Mariela Noles Cotito headshot
Mariela Noles Cotito LLM’12
A Personal Journey Toward Racial Awareness is Reflected in Peru’s

rowing up in Peru, Mariela Noles Cotito LLM’12 did not have a comprehensive awareness of her African ancestry. She identified most strongly with her Japanese grandmother and had little concept of herself as an Afro-Peruvian woman. Only when she was in law school, where she was one of just two Afro-Peruvian students in the department, did this change. “I discovered what it meant to be Black in Peru,” she says.

Today, Noles Cotito is a Professor at the Universidad del Pacifico in Lima and also works as a consultant to the national government on issues related to minority rights. Her personal journey is reflected in her country’s complicated relationship with race, particularly with regard to its population of African descent. As in other Andean nations, minority rights in Peru have tended to be framed around the history and rights of indigenous cultures, she says. Until recently, Black Peruvians, who comprise an estimated 5 percent of the population, were a largely unrecognized minority, says Noles Cotito.

The push for greater racial inclusivity was jump-started in the run-up to the World Conference Against Racism, in Durban, South Africa, beginning with the Meeting for the Americas in 1999. “We went from a period of being invisible in law, legislation, and public policy,” she recalls, to the focus of a growing “Black movement” in Peru. “Before Durban, demands from the Black and indigenous populations were thought of as demands of social justice,” she says. The Durban conference contributed to a growing understanding of racism and discrimination as a human rights issue, she says. The government established a ministry tasked with generating policy for the inclusion of minority populations and in 2009, Peru became the first country in Latin America to offer a public apology to its citizens of African descent.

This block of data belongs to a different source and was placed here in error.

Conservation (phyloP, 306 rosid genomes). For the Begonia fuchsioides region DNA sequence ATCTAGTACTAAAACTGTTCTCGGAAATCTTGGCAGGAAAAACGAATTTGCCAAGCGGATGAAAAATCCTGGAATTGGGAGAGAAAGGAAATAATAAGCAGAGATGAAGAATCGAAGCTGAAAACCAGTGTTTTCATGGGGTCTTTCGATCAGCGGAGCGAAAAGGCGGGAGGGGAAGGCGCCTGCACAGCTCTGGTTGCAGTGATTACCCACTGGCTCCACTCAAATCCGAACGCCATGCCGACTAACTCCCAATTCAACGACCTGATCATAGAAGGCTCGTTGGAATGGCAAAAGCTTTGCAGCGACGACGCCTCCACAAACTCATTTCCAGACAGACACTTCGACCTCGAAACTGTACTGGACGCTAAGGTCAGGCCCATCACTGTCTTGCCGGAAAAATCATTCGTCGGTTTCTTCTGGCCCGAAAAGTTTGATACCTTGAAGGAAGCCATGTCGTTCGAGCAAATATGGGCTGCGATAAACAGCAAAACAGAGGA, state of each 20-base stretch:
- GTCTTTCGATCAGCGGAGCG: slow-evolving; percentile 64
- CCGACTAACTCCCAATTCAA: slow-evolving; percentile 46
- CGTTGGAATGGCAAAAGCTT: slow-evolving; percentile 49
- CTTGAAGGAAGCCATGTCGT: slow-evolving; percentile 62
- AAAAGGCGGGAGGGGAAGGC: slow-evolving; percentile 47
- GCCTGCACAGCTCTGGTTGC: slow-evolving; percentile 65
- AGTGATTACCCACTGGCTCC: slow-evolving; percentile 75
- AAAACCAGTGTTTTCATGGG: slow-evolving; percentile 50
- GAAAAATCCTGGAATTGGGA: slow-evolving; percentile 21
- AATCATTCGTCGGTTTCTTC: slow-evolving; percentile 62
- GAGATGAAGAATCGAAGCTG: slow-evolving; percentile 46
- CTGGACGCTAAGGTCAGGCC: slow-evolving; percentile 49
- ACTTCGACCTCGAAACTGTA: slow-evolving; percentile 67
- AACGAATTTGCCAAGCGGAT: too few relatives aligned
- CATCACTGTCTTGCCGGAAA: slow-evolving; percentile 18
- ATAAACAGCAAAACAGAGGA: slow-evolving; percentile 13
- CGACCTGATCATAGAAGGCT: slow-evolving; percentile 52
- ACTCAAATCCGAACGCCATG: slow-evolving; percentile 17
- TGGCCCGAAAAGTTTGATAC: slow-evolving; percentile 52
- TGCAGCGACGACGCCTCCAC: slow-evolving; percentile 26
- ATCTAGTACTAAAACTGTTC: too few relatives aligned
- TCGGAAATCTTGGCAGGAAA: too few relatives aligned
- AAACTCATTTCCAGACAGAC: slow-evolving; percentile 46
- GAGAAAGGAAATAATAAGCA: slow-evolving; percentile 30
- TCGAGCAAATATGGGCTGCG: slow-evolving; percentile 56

One example of how far perceptions still have to progress is the enduring popularity of a television character in blackface. The same actor also plays another character in brownface. “When you ask Black and indigenous people, they say it is harmful and undignified, but most people do not see the harm of these characters,” says Noles Cotito. In so many ways, she says, “we as a society are not equipped to recognize discrimination.” Spanish colonization produced a deeply divided society and the vestiges of those divisions remain. “We were racially classified during colonial times and those classifications are still upheld today,” she says. “Racism is not something we face as a rare occurrence, but in a systemic way.”

She recently taught a course about discrimination and what it means in the legal context to prosecutors and judges. Even in this context, she says, many of the questions were very basic. “I was brought in by the National Academy of the Judiciary to teach this course, so I expected to be challenged by these brilliant legal minds. However, the questions were along the lines of how do we, as criminal judges, or prosecutors, identify the extent of the limitations on rights? Or, is it still discrimination if there is no intent?”

The next generation is already showing greater awareness and interest in issues of racial justice. Noles Cotito teaches a course on discrimination and public policy that is in high demand. “Since news about complex issues of racial justice is so prevalent now, the students are very engaged,” she says. “They want to have the language to discuss these issues and develop critical opinions of their surroundings.”